OPINION: With a new planning system about to be introduced in NSW, the need for an independent, specialist public interest environmental and planning law centre is greater than ever.
For nearly 30 years, the Environmental Defender’s Office (EDO) NSW has been the only provider of specialist public interest environmental law advice in NSW. Yet now, precisely when it is needed most, the future of the organisation is in doubt.
The NSW Energy Minister Chris Hartcher has criticised EDO NSW, accusing the organisation of socialism. Meanwhile, the Attorney-General Greg Smith is reviewing its funding under the Public Purpose Fund (PPF). After nearly 15 years of triennial PPF grants, and despite support from the Trustees, EDO NSW’s most recent grant was for just three months, and its dollar value cut by a quarter.
But if the new planning system is to live up to Planning Minister Brad Hazzard’s promises of “focusing on the public interest” and “placing people and their choices at the heart of planning decisions about their future”, it is imperative that secure funding for EDO NSW be restored.
Among the many contributions EDO NSW has made to planning and environmental law since 1985, two are particularly relevant.
Firstly, the government’s stated intention of increasing public participation in planning, and especially in strategic planning, are unlikely to succeed without an independent, public interest planning and environmental law centre. As the government has repeatedly acknowledged, it is notoriously difficult to get the public to engage early in the planning process.
It takes considerable time and expertise to understand planning documents and the implications of abstract planning proposals for particular sites, and considerable skills and commitment to participate meaningfully in their development.
The proposals in the planning green paper to provide more information in plain English and online are useful first steps, but will not be enough. EDO NSW plays a major role in the current system, with staff at the Planning Department and in local councils regularly referring members of the public to EDO NSW for assistance.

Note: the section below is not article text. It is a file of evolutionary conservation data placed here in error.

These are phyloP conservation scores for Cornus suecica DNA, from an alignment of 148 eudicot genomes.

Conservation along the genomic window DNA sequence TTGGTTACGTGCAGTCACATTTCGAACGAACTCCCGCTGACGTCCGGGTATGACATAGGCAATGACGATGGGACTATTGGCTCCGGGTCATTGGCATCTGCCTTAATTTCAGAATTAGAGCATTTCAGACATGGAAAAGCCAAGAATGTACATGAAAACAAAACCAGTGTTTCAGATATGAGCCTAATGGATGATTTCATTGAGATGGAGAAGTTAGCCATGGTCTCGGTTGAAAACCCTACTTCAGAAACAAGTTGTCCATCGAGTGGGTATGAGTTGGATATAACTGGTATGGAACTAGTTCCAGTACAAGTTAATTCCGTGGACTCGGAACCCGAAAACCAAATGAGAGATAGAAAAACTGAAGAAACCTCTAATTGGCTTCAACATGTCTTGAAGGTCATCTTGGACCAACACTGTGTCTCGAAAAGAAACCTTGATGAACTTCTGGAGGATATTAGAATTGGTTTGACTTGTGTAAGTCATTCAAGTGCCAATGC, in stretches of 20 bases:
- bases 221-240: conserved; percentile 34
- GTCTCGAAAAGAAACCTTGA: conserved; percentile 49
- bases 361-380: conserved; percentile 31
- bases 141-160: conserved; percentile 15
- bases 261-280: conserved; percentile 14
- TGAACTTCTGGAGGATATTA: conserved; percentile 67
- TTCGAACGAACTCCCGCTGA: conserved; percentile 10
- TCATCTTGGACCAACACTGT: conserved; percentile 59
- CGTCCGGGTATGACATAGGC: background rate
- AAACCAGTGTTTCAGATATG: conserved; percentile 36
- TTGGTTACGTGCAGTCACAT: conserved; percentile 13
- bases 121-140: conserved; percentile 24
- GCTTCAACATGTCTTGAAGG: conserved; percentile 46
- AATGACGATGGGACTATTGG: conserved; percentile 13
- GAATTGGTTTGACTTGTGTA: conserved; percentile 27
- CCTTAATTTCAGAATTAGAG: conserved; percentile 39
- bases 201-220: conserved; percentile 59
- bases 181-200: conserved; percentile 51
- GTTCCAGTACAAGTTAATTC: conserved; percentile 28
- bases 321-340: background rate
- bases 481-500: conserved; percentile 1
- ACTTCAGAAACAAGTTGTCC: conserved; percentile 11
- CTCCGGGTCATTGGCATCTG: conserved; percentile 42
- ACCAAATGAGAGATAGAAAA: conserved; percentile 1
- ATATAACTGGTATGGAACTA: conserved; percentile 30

EDO NSW offers free legal advice over its telephone enquiry line (answering around 1500 calls in 2011). It also conducts workshops for community members (over 30 each year), produces plain English publications, briefing notes and submission guides, and each week sends an electronic bulletin including information on current planning proposals and ways community members can contribute to these. With a greater focus on public participation, the need for services such as these will increase under the new system.
Secondly, as the new legislation comes to be implemented, there will be a need not just for EDO NSW legal outreach and advice, but for its solicitors. Introduction of new laws consistently generates litigation as courts are asked to interpret their meaning, and specialist lawyers play a crucial role in this process.
Since 1985, EDO NSW lawyers have played a very significant role in the interpretation of the Environmental Planning and Assessment Act and the 150+ amendments made to it since its enactment in 1979. Well beyond their value for particular clients, specialist planning and environmental lawyers bring considerable benefits to the system as a whole.
The ability of all participants in the planning system – developers, businesses, farmers, households and public authorities – to understand and comply with their obligations on issues such as biodiversity conservation, coastal protection and heritage owes much to the work of solicitors from EDO NSW. Judges from the Land and Environment Court have regularly recognised the important role played by lawyers from EDO NSW in developing the law in NSW.
EDO NSW’s mission is “to promote the public interest and improve environmental outcomes through the informed use of the law”. Given the strong similarities between this and the oft-expressed objectives of current planning reforms, it is hard to understand why the government is now considering de-funding EDO NSW.
If the government is unhappy with aspects of EDO NSW’s work, a more appropriate response would be to include a definition of the public interest in the new legislation – a significant gap in the current Act filled in quite different ways by different judges. Instead of closing down an organisation that has made such a valuable contribution to planning and environmental law in NSW.
Amelia Thorpe is a lecturer in the Law Faculty, where she teaches and researches in environmental and planning law.
This opinion piece was first published in The Conversation.